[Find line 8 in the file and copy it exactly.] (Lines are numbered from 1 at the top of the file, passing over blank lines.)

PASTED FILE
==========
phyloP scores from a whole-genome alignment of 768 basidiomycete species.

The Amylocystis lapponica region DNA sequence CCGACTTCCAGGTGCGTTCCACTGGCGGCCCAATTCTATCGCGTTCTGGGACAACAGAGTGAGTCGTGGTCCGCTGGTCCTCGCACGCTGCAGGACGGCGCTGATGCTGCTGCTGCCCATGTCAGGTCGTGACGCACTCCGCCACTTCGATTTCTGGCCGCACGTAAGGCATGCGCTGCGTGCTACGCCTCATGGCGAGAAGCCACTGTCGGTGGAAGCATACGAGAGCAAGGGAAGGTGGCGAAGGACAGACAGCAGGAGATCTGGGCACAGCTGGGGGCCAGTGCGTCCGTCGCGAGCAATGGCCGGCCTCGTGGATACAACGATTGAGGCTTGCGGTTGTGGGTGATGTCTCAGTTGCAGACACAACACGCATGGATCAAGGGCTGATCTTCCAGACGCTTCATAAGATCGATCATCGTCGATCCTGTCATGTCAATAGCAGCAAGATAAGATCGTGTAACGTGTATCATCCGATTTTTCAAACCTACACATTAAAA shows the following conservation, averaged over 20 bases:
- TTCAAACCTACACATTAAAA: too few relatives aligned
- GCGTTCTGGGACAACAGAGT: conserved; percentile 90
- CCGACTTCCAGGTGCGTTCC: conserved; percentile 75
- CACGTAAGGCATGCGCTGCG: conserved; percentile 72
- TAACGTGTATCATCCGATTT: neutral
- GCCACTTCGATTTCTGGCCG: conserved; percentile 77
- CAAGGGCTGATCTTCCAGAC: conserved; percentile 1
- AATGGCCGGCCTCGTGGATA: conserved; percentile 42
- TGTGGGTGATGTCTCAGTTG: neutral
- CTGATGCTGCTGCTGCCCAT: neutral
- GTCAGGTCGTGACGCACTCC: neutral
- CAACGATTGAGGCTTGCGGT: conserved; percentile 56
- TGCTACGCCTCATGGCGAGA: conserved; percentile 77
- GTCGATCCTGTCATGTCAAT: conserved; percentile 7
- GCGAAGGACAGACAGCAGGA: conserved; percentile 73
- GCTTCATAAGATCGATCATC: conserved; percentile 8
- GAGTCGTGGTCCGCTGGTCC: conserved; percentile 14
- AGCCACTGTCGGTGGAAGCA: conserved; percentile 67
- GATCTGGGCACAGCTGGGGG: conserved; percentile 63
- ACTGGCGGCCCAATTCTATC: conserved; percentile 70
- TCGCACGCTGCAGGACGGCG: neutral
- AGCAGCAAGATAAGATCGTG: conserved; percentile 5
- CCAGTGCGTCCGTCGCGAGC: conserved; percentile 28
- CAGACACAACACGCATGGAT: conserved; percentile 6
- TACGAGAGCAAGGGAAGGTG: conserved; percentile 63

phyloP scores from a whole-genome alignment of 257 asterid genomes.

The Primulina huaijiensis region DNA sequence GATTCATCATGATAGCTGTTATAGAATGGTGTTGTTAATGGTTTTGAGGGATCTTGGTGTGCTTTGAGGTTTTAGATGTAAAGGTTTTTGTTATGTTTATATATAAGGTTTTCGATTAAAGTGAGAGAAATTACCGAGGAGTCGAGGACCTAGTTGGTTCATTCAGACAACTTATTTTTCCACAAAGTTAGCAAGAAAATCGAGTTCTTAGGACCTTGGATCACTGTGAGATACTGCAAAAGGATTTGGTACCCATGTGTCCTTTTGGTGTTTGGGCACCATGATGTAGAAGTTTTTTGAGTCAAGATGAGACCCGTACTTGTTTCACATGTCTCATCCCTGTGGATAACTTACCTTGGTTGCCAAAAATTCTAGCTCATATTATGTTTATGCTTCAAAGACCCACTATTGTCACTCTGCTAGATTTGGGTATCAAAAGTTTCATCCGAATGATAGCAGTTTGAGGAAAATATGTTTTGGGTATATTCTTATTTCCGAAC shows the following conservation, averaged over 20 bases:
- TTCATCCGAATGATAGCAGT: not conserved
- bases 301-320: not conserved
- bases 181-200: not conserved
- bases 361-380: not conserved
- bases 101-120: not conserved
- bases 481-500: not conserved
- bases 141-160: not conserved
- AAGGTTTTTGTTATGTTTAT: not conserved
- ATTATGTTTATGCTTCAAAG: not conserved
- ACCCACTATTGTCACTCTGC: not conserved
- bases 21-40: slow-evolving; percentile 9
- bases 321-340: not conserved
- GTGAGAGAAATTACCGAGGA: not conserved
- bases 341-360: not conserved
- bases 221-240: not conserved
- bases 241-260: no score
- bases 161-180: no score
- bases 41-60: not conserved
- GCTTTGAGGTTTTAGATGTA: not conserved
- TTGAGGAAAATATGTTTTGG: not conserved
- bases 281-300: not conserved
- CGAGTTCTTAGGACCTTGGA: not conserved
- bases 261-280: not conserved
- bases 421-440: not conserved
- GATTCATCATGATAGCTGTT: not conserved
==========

- GCCACTTCGATTTCTGGCCG: conserved; percentile 77